' correct a wise man and you gain a friend... correct a fool and he'll bloody your nose'.

  21. #21
    Join Date
    Mar 2007
    Location
    Columbus GA
    Posts
    3,741

    Default Re: 3-wire dryer receptacle outlet

    The Dryer (and/ or oven) outlet are wired for a 3 prong cord, for added safety newer homes have been wired with outlets that use a 4 prong plug. If your appliance cord does not match the outlet, have a qualified appliance repairman install the correct cord.

    ' correct a wise man and you gain a friend... correct a fool and he'll bloody your nose'.

  22. #22
    Tim Moreira's Avatar
    Tim Moreira Guest

    Default Re: 3-wire dryer receptacle outlet

    Quote Originally Posted by Rick Cantrell View Post
    The Dryer (and/ or oven) outlet are wired for a 3 prong cord, for added safety newer homes have been wired with outlets that use a 4 prong plug. If your appliance cord does not match the outlet, have a qualified appliance repairman install the correct cord.

    Yea, but the ground plug is faced down on the 3 prong cord.


  23. #23
    Join Date
    Feb 2008
    Location
    High Point, NC
    Posts
    97

    Default Re: 3-wire dryer receptacle outlet

    This question is along the same thread, I think.
    Is there any need to replace one 4-prong cord (outlet has 4 vertical blades with one round prong) for a dryer if the GE dryer, newly purchased by a client, requires a 4-prong cord that has 3 vertical blades with 1 L-shaped prong. The property was built in 1998 and is a condo within a building with 12 separate units. Apparently, the electrical contractor used the 3 blade and one round prong outlet throughout and my client is being told by a GE appliance tech that the outlet must be converted to match the cord supplied by the manufacturer. There is some question as to whether the installed outlet is intended for a range/oven appliance instead of a dryer.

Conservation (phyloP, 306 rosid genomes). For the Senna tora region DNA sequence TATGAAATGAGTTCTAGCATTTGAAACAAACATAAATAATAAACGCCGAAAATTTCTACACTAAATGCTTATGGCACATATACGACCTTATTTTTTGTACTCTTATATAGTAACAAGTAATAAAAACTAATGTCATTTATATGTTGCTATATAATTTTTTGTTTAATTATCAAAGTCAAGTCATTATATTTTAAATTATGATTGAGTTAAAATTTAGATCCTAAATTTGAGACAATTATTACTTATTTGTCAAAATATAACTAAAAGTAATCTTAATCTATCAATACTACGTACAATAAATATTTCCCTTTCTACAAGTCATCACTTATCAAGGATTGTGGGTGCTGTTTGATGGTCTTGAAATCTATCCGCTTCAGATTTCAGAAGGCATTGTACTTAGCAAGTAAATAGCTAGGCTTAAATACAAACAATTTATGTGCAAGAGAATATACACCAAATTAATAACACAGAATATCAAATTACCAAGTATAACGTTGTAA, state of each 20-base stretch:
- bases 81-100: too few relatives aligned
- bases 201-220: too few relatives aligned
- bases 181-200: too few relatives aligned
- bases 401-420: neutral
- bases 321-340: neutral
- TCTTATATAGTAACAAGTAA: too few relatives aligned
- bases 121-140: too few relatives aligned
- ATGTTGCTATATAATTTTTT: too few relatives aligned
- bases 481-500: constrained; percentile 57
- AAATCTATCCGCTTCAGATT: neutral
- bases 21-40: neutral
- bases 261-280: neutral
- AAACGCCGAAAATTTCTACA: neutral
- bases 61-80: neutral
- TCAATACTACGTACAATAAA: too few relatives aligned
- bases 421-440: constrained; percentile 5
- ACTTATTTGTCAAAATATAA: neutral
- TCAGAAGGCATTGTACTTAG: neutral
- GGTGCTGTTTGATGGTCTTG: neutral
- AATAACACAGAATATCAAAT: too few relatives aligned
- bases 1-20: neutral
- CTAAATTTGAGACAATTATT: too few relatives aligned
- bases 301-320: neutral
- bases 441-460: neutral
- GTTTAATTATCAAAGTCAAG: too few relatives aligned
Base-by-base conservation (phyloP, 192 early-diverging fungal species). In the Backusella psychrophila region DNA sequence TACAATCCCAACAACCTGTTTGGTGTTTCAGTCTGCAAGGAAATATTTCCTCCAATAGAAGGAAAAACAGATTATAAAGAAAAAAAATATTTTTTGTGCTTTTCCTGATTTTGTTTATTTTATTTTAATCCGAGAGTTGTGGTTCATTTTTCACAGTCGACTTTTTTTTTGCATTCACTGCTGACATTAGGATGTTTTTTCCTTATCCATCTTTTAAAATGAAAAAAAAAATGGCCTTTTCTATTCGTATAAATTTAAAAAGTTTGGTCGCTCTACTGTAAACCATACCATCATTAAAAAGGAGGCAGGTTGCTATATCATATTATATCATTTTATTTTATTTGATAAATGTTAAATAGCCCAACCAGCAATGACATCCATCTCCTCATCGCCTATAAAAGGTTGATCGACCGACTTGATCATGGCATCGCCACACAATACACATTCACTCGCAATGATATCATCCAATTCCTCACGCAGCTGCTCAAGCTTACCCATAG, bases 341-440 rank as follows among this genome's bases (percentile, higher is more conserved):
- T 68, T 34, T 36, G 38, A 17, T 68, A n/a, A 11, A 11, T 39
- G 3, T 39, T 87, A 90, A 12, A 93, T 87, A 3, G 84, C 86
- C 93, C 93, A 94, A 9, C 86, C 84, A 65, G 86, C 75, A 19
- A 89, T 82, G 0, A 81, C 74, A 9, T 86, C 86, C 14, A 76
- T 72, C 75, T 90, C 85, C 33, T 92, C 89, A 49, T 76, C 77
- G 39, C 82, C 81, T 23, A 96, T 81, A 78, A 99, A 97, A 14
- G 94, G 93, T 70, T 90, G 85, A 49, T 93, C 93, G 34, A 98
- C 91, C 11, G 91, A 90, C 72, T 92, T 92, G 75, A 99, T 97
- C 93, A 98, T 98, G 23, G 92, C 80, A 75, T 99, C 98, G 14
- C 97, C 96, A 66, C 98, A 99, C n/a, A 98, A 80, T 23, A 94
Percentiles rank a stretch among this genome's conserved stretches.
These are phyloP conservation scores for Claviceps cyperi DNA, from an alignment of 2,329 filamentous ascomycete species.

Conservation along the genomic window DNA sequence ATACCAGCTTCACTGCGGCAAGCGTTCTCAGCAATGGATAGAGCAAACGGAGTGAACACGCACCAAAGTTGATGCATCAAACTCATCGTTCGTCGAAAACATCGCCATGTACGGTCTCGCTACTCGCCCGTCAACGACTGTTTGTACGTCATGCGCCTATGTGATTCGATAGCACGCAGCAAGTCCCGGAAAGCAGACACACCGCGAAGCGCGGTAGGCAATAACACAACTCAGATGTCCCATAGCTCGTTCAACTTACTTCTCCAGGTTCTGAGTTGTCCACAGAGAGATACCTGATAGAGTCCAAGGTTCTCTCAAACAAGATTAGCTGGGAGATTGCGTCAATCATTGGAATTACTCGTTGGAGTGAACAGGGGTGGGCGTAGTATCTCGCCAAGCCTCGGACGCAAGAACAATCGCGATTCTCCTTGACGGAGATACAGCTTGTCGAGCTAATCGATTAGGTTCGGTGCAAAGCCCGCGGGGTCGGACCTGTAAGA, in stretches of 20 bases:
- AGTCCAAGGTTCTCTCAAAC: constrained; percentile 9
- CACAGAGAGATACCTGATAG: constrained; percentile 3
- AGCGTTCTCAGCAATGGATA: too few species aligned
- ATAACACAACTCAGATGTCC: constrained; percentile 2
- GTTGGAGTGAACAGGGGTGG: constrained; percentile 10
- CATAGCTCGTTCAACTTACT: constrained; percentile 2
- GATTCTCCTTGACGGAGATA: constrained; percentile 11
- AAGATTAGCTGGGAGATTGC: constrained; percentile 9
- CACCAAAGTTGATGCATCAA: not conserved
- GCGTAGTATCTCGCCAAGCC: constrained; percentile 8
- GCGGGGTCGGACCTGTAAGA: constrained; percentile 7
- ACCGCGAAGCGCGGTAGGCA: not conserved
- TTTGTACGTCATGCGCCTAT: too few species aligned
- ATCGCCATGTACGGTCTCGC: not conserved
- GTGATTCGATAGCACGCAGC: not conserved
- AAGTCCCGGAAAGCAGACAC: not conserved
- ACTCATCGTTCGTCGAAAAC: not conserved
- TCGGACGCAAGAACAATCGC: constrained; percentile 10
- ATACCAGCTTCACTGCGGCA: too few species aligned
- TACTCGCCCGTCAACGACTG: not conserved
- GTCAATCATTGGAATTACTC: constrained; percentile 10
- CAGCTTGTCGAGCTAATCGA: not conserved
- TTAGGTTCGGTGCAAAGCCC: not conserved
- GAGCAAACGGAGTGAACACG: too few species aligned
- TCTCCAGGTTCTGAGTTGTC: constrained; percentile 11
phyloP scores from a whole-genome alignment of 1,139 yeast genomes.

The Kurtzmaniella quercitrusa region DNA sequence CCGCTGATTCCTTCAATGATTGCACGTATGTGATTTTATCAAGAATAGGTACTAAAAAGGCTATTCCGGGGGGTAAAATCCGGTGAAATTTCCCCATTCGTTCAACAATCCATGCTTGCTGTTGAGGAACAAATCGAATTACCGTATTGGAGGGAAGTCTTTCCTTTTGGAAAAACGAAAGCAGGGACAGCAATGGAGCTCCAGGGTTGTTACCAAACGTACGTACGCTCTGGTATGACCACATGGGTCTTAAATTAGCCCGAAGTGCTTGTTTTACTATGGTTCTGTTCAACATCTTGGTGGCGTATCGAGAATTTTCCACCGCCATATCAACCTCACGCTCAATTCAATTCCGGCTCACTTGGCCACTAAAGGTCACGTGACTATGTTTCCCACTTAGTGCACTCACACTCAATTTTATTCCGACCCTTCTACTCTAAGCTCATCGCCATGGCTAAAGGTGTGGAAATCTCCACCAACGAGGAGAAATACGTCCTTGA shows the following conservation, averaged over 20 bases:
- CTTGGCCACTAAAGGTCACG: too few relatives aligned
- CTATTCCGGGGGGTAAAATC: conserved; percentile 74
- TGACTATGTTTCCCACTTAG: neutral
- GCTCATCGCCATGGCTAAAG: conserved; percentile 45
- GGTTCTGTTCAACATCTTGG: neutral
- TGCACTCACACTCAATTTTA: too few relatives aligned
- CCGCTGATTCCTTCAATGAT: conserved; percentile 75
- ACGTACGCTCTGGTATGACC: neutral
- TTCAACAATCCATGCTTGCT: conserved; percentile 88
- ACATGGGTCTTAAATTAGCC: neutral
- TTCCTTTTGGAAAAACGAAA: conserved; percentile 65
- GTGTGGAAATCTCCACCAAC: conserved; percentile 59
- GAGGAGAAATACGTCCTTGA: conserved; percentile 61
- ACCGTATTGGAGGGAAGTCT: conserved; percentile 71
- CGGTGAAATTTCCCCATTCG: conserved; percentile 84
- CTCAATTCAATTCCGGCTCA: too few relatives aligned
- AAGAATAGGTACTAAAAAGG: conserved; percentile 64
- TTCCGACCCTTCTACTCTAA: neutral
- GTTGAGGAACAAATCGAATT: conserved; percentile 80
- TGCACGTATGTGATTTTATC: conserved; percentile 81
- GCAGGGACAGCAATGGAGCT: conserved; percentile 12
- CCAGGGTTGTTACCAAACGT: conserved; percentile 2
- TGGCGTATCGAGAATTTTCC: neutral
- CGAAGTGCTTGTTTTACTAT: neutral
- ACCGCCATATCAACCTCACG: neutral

Is there a difference in the amperage rating between an oven and dryer that requires the different outlet/plug configuration for recognition?
    I have not found any reference to outlet prongs for appliance cording. The closest reference I have found in the IRC is Table 3809.2 regarding maximum loads per conductor size. Any help is appreciated.

    Last edited by Tom Edwards; 07-17-2009 at 06:15 AM. Reason: corrected 4 blade and one roung prong to 3 blade and one round prong

  24. #24
    Join Date
    Mar 2007
    Location
    Ormond Beach, Florida
    Posts
    25,315

    Default Re: 3-wire dryer receptacle outlet

    Tom,

    It is best to NOT post duplicate threads, that the best that spreads answers out between threads, at the worst they don't get answered.

    Here is the answer ... at your OTHER post: http://www.inspectionnews.net/home_i...r-circuit.html

    Jerry Peck, Construction / Litigation Consultant
    Construction Litigation Consultants, LLC ( www.ConstructionLitigationConsultants.com )
    www.AskCodeMan.com

Bookmarks

Posting Permissions

  • You may not post new threads
  • You may not post replies
  • You may not post attachments
  • You may not edit your posts
  •